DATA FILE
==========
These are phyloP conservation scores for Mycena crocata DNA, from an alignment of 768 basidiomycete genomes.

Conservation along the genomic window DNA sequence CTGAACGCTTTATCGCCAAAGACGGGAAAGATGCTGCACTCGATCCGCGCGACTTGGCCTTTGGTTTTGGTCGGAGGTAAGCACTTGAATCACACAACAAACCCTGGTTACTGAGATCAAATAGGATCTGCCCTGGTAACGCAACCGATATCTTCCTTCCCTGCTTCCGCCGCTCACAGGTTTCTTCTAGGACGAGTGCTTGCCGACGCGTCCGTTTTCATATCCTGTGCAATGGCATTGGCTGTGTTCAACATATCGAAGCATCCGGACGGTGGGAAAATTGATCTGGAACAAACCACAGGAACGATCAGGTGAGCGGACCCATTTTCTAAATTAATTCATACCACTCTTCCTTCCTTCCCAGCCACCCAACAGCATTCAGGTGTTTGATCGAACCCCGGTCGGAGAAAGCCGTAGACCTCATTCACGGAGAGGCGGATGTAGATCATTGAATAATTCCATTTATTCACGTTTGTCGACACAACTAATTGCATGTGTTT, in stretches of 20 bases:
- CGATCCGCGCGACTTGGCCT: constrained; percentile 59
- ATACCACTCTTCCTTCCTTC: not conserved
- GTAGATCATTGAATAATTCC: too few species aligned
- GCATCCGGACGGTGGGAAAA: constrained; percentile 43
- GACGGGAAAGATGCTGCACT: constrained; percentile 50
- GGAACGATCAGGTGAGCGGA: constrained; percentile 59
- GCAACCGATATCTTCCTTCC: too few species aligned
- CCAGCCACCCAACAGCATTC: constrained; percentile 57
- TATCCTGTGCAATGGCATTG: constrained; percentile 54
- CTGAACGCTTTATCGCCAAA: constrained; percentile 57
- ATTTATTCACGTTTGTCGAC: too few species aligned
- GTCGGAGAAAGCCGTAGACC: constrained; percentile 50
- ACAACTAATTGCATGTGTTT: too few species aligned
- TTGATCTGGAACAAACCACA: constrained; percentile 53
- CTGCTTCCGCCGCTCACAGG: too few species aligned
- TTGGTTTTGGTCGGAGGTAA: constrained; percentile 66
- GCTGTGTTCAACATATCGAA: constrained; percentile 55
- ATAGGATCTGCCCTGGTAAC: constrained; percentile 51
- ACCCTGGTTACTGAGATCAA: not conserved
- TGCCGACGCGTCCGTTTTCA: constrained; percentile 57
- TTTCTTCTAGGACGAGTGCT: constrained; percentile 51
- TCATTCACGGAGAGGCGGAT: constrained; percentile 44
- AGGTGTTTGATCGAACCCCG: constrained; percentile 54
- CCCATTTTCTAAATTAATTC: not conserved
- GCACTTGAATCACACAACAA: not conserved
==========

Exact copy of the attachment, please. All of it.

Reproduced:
These are phyloP conservation scores for Mycena crocata DNA, from an alignment of 768 basidiomycete genomes.

Conservation along the genomic window DNA sequence CTGAACGCTTTATCGCCAAAGACGGGAAAGATGCTGCACTCGATCCGCGCGACTTGGCCTTTGGTTTTGGTCGGAGGTAAGCACTTGAATCACACAACAAACCCTGGTTACTGAGATCAAATAGGATCTGCCCTGGTAACGCAACCGATATCTTCCTTCCCTGCTTCCGCCGCTCACAGGTTTCTTCTAGGACGAGTGCTTGCCGACGCGTCCGTTTTCATATCCTGTGCAATGGCATTGGCTGTGTTCAACATATCGAAGCATCCGGACGGTGGGAAAATTGATCTGGAACAAACCACAGGAACGATCAGGTGAGCGGACCCATTTTCTAAATTAATTCATACCACTCTTCCTTCCTTCCCAGCCACCCAACAGCATTCAGGTGTTTGATCGAACCCCGGTCGGAGAAAGCCGTAGACCTCATTCACGGAGAGGCGGATGTAGATCATTGAATAATTCCATTTATTCACGTTTGTCGACACAACTAATTGCATGTGTTT, in stretches of 20 bases:
- CGATCCGCGCGACTTGGCCT: constrained; percentile 59
- ATACCACTCTTCCTTCCTTC: not conserved
- GTAGATCATTGAATAATTCC: too few species aligned
- GCATCCGGACGGTGGGAAAA: constrained; percentile 43
- GACGGGAAAGATGCTGCACT: constrained; percentile 50
- GGAACGATCAGGTGAGCGGA: constrained; percentile 59
- GCAACCGATATCTTCCTTCC: too few species aligned
- CCAGCCACCCAACAGCATTC: constrained; percentile 57
- TATCCTGTGCAATGGCATTG: constrained; percentile 54
- CTGAACGCTTTATCGCCAAA: constrained; percentile 57
- ATTTATTCACGTTTGTCGAC: too few species aligned
- GTCGGAGAAAGCCGTAGACC: constrained; percentile 50
- ACAACTAATTGCATGTGTTT: too few species aligned
- TTGATCTGGAACAAACCACA: constrained; percentile 53
- CTGCTTCCGCCGCTCACAGG: too few species aligned
- TTGGTTTTGGTCGGAGGTAA: constrained; percentile 66
- GCTGTGTTCAACATATCGAA: constrained; percentile 55
- ATAGGATCTGCCCTGGTAAC: constrained; percentile 51
- ACCCTGGTTACTGAGATCAA: not conserved
- TGCCGACGCGTCCGTTTTCA: constrained; percentile 57
- TTTCTTCTAGGACGAGTGCT: constrained; percentile 51
- TCATTCACGGAGAGGCGGAT: constrained; percentile 44
- AGGTGTTTGATCGAACCCCG: constrained; percentile 54
- CCCATTTTCTAAATTAATTC: not conserved
- GCACTTGAATCACACAACAA: not conserved